Harden, sitting out games while somehow being on the court, forced the Rockets to trade him - and quick - to Brooklyn. The trade, when you ignore the fine print and unindicted co-conspirators Cleveland and Indiana, sent Harden to Brooklyn in exchange for Caris LeVert (immediately flipped for Victor Oladipo), Jarrett Allen, three first-round draft picks and four swapped first-rounders. It's true, when you trade a superstar, you never get back equal value. The other team wins.

If it makes Rockets fans feel any better, the media in New York already has problems with their new problem child. I should say newest problem child. Kyrie Irving plays for the Nets.

"They (the Nets) gave up everybody! There's nothing left now. I just want to cry, It's awful," weeped WFAN Radio talk host Evan Roberts. For those who don't subscribe to weekly Arbitron ratings reports, WFAN is the most powerful, top-rated sports talk station in the Apple.

"You're leading down the road of doom. Harden and Durant could be gone in a year and a half. I'm not convinced this gives them a better chance to win a title. I'm living a nightmare again. They better freaking win."

Circle March 3 on your Rockets schedule. That's when the Brooklyn Nets, with their Big 3 of Kevin Durant, James Harden and possibly Kyrie Irving visit Toyota Center. I hear talk radio salivating over the record jeers that will cascade over Harden's name, although I'm not buying it. Fans don't think like the media does. I'm thinking that Rockets fans will welcome Harden back - one night only - with cheers.

Toyota Center public address announcer Matt Thomas: "Usually when former Rockets come to town for the first time since leaving, I give them a positive introduction. It's up to the fans how to react."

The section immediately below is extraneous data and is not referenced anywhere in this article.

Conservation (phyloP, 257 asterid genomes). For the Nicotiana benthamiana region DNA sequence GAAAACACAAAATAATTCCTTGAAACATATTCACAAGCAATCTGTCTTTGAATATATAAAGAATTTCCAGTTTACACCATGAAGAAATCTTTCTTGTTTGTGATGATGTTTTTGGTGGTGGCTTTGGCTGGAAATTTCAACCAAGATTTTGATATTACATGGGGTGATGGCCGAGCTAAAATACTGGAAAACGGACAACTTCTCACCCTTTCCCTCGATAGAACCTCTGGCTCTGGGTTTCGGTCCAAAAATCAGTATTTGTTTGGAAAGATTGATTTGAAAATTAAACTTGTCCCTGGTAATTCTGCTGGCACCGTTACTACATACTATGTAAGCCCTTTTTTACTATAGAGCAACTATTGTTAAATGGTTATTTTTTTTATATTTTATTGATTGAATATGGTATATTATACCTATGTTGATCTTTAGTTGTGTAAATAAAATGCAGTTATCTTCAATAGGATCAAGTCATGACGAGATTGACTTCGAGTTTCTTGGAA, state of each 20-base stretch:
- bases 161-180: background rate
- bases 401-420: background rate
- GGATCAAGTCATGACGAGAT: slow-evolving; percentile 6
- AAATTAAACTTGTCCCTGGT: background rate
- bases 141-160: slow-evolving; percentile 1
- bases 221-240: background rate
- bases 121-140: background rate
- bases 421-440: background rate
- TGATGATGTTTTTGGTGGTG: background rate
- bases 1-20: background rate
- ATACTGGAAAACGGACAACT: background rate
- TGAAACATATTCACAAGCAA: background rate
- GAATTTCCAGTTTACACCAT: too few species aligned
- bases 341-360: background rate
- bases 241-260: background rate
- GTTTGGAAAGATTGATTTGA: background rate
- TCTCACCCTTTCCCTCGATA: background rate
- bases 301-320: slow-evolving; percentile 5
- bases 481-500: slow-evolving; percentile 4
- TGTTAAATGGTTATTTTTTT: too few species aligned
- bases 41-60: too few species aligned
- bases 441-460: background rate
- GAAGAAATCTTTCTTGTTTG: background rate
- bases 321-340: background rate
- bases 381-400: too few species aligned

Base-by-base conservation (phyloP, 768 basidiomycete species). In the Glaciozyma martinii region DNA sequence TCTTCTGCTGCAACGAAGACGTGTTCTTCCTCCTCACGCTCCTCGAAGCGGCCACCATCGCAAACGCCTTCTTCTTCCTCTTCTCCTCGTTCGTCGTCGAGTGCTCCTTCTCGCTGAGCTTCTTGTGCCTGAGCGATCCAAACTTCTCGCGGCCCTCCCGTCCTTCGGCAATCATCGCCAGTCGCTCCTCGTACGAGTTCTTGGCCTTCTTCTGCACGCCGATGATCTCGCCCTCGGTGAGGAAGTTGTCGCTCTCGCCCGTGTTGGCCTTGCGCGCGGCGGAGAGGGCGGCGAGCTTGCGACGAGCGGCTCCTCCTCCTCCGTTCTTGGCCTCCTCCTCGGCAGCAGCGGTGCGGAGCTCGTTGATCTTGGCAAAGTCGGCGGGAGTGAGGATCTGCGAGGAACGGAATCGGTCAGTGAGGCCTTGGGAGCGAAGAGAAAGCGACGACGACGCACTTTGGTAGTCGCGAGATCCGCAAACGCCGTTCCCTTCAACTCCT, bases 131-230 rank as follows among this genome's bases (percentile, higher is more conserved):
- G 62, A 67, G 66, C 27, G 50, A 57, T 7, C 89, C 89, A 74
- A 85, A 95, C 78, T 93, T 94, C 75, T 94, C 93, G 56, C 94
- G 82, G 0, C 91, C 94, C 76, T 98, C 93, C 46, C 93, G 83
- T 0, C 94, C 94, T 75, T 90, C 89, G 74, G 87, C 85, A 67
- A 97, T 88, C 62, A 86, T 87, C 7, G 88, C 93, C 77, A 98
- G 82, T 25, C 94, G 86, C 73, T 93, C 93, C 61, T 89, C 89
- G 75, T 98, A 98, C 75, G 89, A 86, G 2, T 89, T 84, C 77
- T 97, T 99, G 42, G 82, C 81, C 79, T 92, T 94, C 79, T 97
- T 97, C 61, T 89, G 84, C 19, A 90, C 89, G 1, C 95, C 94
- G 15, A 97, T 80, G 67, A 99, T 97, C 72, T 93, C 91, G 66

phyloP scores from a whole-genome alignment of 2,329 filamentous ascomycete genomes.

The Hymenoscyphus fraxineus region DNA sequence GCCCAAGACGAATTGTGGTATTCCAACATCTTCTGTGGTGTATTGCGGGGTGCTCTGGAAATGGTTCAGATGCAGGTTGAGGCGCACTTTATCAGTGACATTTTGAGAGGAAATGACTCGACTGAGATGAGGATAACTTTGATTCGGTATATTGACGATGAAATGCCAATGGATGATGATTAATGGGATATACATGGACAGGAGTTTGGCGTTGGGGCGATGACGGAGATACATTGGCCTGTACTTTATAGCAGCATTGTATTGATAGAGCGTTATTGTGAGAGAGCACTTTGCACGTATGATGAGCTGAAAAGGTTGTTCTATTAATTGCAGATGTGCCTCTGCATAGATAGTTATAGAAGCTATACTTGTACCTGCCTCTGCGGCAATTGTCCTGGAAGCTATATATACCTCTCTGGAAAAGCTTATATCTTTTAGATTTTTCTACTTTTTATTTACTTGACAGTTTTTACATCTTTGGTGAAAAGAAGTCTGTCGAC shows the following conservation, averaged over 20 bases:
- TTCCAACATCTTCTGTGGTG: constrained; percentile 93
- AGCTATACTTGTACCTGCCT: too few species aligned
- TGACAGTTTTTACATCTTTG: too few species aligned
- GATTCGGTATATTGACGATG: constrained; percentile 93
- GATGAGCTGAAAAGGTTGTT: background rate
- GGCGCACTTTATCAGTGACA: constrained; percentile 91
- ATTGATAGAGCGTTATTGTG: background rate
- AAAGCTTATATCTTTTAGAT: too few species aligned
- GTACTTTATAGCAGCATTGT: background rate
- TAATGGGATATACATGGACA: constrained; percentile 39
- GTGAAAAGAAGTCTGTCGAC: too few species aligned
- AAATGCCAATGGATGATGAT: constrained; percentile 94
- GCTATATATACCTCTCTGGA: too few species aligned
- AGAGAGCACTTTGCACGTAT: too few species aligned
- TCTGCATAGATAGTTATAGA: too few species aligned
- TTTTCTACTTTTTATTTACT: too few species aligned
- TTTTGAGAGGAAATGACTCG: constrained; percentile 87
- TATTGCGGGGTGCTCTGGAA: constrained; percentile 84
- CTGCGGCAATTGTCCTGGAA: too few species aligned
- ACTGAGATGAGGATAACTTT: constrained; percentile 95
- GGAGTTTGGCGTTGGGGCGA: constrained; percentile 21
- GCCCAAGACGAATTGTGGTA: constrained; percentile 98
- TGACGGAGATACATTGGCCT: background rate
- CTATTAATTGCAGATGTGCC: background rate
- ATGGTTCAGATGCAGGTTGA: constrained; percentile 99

James Harden spent eight seasons with the Rockets. He is a spectacular player who watched other NBA players engineer trades so they could compete for a title. Harden didn't think the Rockets were good enough, and he's right. So he wanted out. We've all been there, a job we didn't like for a company we didn't like, for a boss we didn't respect. Harden wanting to be traded is understandable. How he went about it was deplorable. He hurt his co-workers.

Houston will make Harden pay for his disrespectful departure. He has an upscale restaurant set to open here. The name of the steakhouse will be "13." Harden's business partners may want to change that number ... before the restaurant's telephone number is disconnected. There are plenty of other restaurants in Houston. Rich people who can afford steakhouse prices hold grudges.

Rockets fans searching for a silver lining say, "We got two decent players and a whole bunch of precious first-round picks" for a malcontent who would rather be anywhere (except maybe Sacramento) than Houston." Yes, a bunch of first-round picks does bode well for the future. Anywhere, except maybe Houston.

Houston's draft war room isn't the most successful operation in the NBA. Over the past decade prior to 2000, under the direction of general manager Daryl Morey, the Rockets made 16 draft picks. Not one of them is still in a Rockets uniform, many of them have sought employment outside of America, some outside of basketball. Among their first-round whiffs: Nikola Mirotic, Terrence Jones, Sam Dekker - all out of the league. Best of all, Royce White, who played three whole games in his NBA career and finished with a scoring average of 0.00 points per game.